Category: UX advice / Ecommerce guides

How to use delivery information to convert more on your ecommerce site



If you're delivering products to your customers then there's some key information you’ll need to supply. This information should definitely appear on the checkout flow but it can also be present on product pages to convince people to make that order.

A while ago I carried out some research with ecommerce users to discover which delivery information users preferred on a product page. This established three elements that make an ideal delivery message.

When users saw all of these elements present on a product page they were more likely to be satisfied and add an item to their basket. It may not be technically possible for you to provide these to your users and space is often tight, but each of them represents an opportunity to turn a few more users into customers.

Showing off delivery messaging early is a handy tool for smaller and new sites that users aren’t familiar with, as these offers can really build trust.

Examples of delivery messaging on ecommerce sites

Examples of delivery messaging on (clockwise from top left) Simply Hike, Apple, ChemistDirect, Office.

Dispatch time

This is the one of the three that most sites forget to mention: they focus so much on how long the delivery will take that they ignore when they dispatch it.

Even if your delivery isn’t the fastest, if you dispatch items on the same day as the order then there’s an opportunity to boost sales by stating this, as the word 'today' is prompt and reassuring. Some sites can use this as a sales pressure tactic too, e.g. ‘order by 3pm to get it dispatched today’.

If the dispatch date is further away then that is equally worth telling people up front so they can make an informed decision about whether it’s worth them ordering. This is important if you have particular products that take time to get hold of.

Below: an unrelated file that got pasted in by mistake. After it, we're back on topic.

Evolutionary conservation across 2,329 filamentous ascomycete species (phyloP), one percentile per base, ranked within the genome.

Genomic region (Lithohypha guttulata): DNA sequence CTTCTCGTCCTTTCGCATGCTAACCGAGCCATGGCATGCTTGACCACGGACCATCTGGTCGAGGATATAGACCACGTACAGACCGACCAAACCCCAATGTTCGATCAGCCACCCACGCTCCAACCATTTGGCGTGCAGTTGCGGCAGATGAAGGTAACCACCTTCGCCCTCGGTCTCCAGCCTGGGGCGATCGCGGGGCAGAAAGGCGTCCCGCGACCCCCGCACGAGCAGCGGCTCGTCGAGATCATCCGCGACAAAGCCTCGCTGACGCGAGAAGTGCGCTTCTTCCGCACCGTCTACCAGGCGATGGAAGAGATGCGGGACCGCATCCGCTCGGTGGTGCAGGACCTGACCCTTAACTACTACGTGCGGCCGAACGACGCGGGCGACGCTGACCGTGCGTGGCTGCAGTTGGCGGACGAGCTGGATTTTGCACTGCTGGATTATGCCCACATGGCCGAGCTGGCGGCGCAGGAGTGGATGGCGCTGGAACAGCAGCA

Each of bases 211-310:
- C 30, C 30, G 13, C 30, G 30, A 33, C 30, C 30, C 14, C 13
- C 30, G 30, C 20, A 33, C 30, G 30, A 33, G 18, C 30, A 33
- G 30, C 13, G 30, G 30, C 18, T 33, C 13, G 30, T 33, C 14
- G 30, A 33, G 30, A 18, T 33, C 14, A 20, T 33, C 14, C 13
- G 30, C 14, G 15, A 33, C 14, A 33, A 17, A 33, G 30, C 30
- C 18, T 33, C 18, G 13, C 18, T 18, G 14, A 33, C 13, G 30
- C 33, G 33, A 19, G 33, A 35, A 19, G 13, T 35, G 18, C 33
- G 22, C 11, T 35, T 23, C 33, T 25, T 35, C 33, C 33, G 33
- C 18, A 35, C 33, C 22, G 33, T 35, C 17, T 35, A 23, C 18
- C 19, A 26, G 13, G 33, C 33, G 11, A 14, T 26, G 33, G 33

Delivery time

Tell the user how long the delivery will take or even better, the exact day they will receive the item. This can be powerful for making the purchase more real.

This is particularly useful if you offer guaranteed day or next day delivery. Don’t hide this option until the checkout as users can be on tight deadlines and need items soon. It also can help them plan when they need to be at home to receive the item.

Cost

The cost of (or lack thereof) the delivery is an opportunity to convince some users to buy. Free delivery has been a conversion driver for many sites and is now expected by a lot of users. No-one likes paying for more unless they have to.

You should state how much the user needs to spend to achieve the free delivery offer (or if it’s available on every order) and if possible make clear what delivery time the user gets for this.

You don’t need to list every price out on the product page if you have several delivery options (save it for the checkout) but you should give the different ends of the spectrum, like free and next day.

Tip into the basket

If your product page does a great job of selling your product and gets the user excited, then their attention turns to more practical matters. One of the most important for physical products is the delivery. If you can show people you’ve got this covered and save them from having to look for a delivery page on your site then you’re that bit more likely to get them to move to the checkout.

Main image by Chris Kristiansen on Unsplash

Last updated on 8 May 2018

ux / web design / ecommerce / product page / selling / delivery / checkout /

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